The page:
NHS Lanarkshire chief executive Heather Knox has praised the fortitude of Lanarkshire residents and her colleagues a year on from the start of the coronavirus pandemic.
“As we mark the anniversary of COVID-19 arriving in Scotland, my overwhelming impression of the last 12 months is the unceasing dedication of NHS Lanarkshire staff in the face of this unprecedented challenge, coupled with the fantastic support the public has given us by following the guidance to ensure the NHS was never overwhelmed.
“My thoughts also turn to all those families across Lanarkshire and beyond who have suffered the loss of loved-ones, and, of course, we remember the loss of our own member of staff, Kirsty Jones.
“Lanarkshire has been among the areas of Scotland most affected by this horrible virus with nearly 38,000 cases in our health board area to date.
“That number would have been much higher had it not been for the unswerving patience and sacrifice of the community, who saw their NHS change so much in the last year.
“Despite the frustrations undoubtedly felt by many, the people of Lanarkshire have shown endless understanding. They have seen us pause non-urgent planned operations and a range of outpatient appointments. Heart-breaking decisions have had to be made around our visiting arrangements in care homes and our hospitals, which saw so many people unable to be close to their vulnerable and unwell family members and friends.
“I believe those hard choices were the right thing to do to protect us all and I know our staff did their best to accommodate special circumstances such as the sadness of end-of-life moments in a hospital or care home, or the joy of a new life beginning in our maternity department.
“The pandemic has also speeded up our use of technology and we’ve seen a huge increase in the number of GP video consultations through our Near Me service.
“Our staff have been wonderful and I have been amazed every day of the last year to witness their commitment. Many of them have stepped into unfamiliar roles across our acute and community care services, including the difficult environment of the intensive care unit and, most recently, to support the enormous logistical challenge our COVID vaccination programme.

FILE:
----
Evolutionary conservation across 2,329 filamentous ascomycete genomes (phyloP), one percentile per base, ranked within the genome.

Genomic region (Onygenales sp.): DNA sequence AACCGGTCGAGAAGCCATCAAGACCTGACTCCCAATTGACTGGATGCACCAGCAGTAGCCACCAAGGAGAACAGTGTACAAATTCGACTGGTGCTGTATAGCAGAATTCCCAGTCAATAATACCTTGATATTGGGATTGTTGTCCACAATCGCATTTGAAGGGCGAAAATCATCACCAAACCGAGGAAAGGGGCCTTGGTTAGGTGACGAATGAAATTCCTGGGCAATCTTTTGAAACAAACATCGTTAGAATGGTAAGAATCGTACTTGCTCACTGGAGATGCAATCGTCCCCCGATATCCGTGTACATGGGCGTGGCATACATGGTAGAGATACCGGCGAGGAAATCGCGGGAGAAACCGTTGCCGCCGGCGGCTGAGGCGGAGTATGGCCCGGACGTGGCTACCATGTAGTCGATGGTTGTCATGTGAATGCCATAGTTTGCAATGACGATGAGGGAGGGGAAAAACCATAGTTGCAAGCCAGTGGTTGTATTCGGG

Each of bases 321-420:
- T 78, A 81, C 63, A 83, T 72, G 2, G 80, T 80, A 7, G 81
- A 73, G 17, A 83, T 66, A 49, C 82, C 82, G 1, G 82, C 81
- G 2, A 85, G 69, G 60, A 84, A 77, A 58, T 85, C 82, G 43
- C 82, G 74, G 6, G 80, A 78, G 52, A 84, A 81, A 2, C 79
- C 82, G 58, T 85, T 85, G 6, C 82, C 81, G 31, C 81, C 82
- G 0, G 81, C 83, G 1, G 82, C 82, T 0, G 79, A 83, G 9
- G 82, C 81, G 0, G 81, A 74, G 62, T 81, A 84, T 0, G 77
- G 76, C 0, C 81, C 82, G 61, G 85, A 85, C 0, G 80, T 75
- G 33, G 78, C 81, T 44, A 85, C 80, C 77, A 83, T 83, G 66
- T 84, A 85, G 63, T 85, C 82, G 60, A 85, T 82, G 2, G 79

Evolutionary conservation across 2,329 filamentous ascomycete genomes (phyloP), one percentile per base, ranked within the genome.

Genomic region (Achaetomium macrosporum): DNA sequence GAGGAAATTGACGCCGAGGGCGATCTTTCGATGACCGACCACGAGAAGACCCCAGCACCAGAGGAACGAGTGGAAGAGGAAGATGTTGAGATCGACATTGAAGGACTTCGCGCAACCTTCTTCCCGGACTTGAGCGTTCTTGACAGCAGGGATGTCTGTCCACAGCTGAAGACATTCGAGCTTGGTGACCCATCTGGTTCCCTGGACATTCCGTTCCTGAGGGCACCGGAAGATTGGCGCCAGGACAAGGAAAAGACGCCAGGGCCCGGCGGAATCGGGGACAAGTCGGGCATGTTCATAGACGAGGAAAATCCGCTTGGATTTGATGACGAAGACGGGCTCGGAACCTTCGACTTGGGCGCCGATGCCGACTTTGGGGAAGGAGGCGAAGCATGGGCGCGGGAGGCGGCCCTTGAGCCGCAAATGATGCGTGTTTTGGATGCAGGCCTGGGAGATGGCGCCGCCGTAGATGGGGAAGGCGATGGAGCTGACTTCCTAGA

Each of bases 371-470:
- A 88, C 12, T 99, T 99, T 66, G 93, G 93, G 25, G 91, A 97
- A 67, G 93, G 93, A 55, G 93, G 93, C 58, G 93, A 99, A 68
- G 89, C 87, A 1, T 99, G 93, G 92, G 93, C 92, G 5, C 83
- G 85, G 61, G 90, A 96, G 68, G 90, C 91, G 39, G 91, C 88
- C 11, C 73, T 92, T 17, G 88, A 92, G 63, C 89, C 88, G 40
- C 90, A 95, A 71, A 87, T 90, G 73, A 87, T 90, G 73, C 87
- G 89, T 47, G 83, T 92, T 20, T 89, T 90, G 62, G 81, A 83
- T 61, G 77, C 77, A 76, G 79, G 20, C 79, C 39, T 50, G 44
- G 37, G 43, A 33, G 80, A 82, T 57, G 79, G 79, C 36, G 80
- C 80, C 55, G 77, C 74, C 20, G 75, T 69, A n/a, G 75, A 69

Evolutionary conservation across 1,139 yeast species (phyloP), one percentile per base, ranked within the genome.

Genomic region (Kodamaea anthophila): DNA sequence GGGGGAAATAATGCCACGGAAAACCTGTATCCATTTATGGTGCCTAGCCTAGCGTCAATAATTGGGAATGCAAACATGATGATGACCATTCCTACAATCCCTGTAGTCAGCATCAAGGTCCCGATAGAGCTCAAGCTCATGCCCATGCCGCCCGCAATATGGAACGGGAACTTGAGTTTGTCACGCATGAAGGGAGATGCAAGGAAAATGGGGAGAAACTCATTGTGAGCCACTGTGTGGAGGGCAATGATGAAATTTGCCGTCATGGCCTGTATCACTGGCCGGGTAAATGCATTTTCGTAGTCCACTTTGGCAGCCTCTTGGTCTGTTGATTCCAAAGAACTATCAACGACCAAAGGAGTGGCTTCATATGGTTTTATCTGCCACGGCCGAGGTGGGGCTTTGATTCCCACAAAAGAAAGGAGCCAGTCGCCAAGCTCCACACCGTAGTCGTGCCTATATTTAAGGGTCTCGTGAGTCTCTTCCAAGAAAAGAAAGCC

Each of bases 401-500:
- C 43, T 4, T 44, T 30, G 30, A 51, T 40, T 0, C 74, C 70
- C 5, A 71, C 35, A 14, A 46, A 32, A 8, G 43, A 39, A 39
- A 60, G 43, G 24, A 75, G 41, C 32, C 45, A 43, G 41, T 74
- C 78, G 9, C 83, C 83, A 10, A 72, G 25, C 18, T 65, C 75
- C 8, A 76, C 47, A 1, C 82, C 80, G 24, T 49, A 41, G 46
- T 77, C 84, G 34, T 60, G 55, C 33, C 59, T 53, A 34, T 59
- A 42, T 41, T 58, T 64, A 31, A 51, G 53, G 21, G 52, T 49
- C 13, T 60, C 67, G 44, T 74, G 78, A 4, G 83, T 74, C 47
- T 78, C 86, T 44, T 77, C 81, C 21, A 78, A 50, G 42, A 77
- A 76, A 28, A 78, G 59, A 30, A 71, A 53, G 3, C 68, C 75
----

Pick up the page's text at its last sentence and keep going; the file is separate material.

“My colleagues have worked harder than ever before, pushing through tiredness and the emotional toll they’ve faced daily. We have tried to help by working with our staff-side colleagues to ensure a real focus on staff wellbeing over the past year, and made sure that there are plenty of resources to support our staff.
“The public, too, have faced that ongoing emotional challenge and we have promoted local and national mental health support services to ensure everyone knows that expert help is available if they’re feeling overwhelmed.
“I hope we’re all starting to feel more optimistic now that the vaccination programme is beginning to show a positive effect and we’re seeing the cautious return of care home visiting. I’m heartened to see the number of patient being treated for COVID reducing significantly in our hospitals. This week (w/b 8 Mar) we have fewer than 100 patients across our three acute sites – down from around 350 in mid-January.
“But we’re not out of the woods yet – our intensive care units are still under increased pressure, for example. So it’s vital that we all continue to follow the FACTS* guidance to protect our NHS.
“In conclusion, I’d like to say a huge thank you to all of the Lanarkshire public and all of my magnificent colleagues, and reiterate the important message – stick with it, Lanarkshire!”
F – face covering
A – avoid crowded places
C – clean hands and surfaces regularly
T – two metres distance from other people
S – self-isolate and book a test if you have covid-19 symptoms (new continuous cough, fever or loss of, or change in, sense of smell or taste)